Clutching the door handle, he slowly inched it down like the ticks of a clock’s second hand. The squeeeeeeaaaaaak was just another sign over the past six years of a task undone, a promise ignored.
“Daddy,” the six year old whimpered, his squeak of his words emulating the creak of the door. “Why can’t y-you a-and Momm-my stop yelling?” His eyes gazed into his, waiting.
“We don’t,” the dad sternly stated. He wasn’t too old for his full head of hair and the muscles in his arm signaled youth, but the weariness in those golden eyes added a good twenty years. “We don’t fight, Billy. We talk. It’s different.”
The woman stumbled out of the kitchen, red faced, eyes swollen. “Richard, do not go out there,” the uneven words spilled carelessly out her mouth. “Think about this family before you do. Just think because every goddamn time you step out of this house, you leave this family in more danger. You know that right…you know that? Why can’t we just hi –“
“God dammit, Emily. SHUT UP!” he roared; as his hands flew off the bar, the screws unlatched and the handle fell down in a great thump. Billy screamed, Emily cried harder. “You know how people are here: doing any wanton thing to get a little change here and there. I’ve built this house with these two hands.” He held up his hands, the life line in his palm was masked by a year of cuts and blisters. “I can do, I will do everything around here that I need to, so shut the hell up and stop getting ridiculous ideas to hire more workers.”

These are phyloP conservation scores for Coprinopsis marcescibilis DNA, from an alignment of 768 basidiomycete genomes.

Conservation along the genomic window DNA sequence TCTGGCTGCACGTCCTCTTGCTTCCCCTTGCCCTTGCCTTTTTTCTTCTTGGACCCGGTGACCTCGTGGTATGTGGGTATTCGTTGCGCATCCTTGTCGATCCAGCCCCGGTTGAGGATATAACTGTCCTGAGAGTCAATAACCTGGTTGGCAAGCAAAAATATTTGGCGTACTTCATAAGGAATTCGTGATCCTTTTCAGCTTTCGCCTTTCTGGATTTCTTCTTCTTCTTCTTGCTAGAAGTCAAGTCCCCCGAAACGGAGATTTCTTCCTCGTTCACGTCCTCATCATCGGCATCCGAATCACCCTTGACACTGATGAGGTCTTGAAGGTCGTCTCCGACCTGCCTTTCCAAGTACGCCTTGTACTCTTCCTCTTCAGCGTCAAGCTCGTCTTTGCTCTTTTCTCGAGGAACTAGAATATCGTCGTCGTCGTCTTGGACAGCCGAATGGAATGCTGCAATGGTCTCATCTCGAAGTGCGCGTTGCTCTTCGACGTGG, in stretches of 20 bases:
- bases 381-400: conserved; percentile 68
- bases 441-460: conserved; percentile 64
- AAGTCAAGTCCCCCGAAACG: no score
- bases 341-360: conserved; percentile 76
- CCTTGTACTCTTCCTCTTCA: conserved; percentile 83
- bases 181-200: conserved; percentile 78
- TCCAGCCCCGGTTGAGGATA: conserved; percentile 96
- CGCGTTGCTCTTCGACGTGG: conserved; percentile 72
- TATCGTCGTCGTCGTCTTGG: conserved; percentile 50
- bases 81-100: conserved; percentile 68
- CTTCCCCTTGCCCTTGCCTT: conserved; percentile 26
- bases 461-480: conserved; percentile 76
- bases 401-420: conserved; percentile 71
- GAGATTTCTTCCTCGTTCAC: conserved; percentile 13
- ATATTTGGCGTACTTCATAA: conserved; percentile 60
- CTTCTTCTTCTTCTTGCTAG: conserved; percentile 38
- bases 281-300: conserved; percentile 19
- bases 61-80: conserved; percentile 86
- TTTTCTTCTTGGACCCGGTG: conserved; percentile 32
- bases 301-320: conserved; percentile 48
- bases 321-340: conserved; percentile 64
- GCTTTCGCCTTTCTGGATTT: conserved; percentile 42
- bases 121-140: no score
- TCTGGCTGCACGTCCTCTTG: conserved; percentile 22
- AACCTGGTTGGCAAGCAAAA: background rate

“I know you’re going to do it,” Emily said, her voice an octave lower, a volume level downer. “But are you gonna sing while you mow the lawn? Are you gonna screw the nails with a spoon? Are you gonna throw up on Billy’s bed? Because, honey, no slut, no gambler, no worker is a goddamn match for you and your drunkness.”